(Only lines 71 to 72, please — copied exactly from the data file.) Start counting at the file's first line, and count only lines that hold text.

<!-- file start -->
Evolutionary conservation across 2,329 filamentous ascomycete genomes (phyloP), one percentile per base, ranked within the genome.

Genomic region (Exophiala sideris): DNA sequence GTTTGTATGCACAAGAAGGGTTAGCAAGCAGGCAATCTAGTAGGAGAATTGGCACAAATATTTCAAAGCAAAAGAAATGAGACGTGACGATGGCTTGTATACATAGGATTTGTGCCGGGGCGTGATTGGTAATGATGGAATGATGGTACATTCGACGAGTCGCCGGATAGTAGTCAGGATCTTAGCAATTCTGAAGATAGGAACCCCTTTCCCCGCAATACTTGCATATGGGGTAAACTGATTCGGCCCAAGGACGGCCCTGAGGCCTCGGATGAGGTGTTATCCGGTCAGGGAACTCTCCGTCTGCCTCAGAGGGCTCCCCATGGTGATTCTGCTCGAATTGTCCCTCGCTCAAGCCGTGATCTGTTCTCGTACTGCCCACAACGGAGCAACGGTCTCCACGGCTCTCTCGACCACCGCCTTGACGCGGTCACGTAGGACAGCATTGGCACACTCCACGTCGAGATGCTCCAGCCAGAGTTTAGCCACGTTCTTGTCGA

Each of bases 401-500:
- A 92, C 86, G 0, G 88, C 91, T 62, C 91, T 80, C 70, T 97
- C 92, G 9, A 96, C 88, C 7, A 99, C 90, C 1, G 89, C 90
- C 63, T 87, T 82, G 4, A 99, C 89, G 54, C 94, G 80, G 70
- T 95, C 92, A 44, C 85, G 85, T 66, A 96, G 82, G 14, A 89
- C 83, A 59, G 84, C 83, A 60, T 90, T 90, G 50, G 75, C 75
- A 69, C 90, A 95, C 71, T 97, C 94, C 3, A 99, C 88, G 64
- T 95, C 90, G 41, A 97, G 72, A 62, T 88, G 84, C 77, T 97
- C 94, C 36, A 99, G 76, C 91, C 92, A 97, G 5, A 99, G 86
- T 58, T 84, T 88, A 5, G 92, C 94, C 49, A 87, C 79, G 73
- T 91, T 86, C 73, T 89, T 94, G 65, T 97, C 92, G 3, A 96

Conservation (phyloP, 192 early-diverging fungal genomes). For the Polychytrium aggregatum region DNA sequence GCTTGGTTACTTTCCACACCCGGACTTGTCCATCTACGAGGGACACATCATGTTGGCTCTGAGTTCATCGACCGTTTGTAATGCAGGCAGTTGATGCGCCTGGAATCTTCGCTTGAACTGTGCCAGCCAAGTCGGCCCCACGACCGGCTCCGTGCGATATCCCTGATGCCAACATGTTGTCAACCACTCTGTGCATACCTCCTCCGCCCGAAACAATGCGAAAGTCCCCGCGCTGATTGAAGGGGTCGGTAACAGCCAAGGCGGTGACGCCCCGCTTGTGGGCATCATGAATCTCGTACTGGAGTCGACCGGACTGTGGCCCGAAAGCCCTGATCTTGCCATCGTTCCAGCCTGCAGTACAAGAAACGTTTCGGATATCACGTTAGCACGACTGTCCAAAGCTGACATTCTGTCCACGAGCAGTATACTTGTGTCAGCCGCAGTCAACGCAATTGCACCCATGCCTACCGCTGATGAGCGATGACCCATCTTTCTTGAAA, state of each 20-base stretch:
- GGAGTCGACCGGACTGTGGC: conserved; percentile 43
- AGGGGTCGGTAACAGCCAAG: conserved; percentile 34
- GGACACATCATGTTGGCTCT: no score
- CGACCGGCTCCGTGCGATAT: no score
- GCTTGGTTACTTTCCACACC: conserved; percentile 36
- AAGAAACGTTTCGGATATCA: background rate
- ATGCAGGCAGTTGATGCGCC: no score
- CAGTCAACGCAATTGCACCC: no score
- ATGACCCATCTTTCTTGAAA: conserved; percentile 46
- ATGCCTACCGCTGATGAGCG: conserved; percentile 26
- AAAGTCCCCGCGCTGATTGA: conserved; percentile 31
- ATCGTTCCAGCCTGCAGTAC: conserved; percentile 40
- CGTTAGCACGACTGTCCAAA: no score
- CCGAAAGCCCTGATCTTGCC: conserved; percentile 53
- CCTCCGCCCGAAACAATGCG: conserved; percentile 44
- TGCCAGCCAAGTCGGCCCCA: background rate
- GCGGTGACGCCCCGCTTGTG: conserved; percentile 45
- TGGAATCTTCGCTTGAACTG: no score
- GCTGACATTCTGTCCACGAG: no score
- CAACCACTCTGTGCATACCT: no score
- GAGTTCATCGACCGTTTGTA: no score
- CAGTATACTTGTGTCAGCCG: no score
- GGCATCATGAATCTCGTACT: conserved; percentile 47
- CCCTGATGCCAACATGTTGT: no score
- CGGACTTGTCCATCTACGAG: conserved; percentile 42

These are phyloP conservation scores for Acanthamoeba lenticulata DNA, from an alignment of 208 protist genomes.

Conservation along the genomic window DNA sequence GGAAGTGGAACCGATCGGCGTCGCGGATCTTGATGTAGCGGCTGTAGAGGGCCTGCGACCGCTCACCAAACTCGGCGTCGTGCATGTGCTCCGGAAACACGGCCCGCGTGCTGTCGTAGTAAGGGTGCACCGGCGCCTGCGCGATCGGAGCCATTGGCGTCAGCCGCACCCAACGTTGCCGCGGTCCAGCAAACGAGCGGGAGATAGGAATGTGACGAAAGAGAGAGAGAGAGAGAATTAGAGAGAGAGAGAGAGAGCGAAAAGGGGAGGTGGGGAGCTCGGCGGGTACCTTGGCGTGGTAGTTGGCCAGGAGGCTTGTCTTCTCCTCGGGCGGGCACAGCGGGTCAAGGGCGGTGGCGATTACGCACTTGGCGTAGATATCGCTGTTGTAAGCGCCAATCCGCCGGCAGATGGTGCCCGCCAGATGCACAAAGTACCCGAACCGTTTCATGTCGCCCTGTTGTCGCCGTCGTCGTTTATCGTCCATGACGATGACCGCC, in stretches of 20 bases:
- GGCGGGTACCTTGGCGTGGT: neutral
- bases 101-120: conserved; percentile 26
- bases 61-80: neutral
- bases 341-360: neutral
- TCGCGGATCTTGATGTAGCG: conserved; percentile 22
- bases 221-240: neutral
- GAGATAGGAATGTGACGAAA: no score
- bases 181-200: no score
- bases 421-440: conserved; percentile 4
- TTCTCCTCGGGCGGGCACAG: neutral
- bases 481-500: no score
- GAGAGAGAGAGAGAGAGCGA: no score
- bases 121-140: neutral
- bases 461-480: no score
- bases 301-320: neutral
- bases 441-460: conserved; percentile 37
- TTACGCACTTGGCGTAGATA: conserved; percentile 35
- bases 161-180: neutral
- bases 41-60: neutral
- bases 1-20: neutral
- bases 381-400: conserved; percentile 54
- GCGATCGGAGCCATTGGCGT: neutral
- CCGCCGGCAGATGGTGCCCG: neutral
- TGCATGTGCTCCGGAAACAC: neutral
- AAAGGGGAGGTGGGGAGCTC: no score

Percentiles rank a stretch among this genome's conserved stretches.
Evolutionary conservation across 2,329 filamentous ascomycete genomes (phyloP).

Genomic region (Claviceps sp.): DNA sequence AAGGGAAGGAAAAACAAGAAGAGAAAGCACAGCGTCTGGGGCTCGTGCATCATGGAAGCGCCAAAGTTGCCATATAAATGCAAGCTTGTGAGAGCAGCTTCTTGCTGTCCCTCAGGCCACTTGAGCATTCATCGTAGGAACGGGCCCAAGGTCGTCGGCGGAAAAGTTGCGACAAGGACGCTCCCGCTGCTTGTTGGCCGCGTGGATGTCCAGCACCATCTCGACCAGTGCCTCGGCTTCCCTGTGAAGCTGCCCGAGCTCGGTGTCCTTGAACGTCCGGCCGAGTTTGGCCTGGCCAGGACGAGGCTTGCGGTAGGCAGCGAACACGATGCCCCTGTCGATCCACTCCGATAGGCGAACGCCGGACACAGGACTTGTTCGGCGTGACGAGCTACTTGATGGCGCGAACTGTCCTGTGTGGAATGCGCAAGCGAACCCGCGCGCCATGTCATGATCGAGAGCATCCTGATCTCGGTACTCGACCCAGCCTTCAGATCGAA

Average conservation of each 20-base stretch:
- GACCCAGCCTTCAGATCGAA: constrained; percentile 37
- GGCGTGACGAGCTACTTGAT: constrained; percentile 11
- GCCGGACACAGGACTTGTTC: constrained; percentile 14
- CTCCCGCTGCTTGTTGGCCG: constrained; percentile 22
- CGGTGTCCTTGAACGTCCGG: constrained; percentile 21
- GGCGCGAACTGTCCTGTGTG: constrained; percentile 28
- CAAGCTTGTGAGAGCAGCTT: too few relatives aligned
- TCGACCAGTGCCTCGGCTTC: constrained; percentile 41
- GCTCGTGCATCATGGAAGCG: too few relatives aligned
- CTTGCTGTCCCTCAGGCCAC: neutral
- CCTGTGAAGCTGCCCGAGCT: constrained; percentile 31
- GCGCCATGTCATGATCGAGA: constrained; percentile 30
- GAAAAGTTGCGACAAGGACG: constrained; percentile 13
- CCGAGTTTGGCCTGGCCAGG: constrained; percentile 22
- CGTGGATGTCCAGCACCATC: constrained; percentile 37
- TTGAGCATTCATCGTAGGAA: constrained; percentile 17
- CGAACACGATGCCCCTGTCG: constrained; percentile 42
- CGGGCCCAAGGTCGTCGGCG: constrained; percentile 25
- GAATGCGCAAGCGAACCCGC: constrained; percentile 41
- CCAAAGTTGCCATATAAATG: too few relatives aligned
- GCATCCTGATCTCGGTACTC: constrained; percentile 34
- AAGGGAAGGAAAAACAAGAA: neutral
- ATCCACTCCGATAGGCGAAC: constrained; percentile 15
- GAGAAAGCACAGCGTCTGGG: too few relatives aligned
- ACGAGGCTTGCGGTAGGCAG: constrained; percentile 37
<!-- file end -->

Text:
- GACCCAGCCTTCAGATCGAA: constrained; percentile 37
- GGCGTGACGAGCTACTTGAT: constrained; percentile 11